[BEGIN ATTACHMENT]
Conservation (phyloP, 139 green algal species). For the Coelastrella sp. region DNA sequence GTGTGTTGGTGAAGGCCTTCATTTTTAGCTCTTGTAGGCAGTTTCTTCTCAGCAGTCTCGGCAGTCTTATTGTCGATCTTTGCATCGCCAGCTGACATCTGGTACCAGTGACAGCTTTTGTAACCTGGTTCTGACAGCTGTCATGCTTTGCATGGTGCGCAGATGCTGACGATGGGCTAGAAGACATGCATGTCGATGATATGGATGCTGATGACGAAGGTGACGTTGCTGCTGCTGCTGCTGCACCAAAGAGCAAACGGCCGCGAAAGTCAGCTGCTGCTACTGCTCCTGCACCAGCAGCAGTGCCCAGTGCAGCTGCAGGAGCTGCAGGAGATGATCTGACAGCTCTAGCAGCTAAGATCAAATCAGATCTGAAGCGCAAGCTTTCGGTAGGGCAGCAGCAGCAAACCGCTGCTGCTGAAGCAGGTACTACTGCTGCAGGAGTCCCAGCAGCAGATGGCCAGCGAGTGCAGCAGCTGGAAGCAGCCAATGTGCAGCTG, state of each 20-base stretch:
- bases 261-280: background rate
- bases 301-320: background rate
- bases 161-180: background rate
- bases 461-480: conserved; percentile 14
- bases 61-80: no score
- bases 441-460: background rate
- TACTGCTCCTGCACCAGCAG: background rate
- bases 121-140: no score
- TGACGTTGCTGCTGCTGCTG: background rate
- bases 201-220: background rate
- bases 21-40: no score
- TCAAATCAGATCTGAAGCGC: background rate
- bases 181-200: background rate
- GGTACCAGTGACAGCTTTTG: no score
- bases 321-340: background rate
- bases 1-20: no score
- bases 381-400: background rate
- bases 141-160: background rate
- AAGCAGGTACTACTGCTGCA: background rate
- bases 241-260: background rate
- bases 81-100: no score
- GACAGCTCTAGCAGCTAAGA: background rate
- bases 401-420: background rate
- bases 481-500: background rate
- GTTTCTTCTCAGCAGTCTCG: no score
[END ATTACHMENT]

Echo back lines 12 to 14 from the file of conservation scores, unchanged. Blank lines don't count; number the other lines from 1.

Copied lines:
- bases 21-40: no score
- TCAAATCAGATCTGAAGCGC: background rate
- bases 181-200: background rate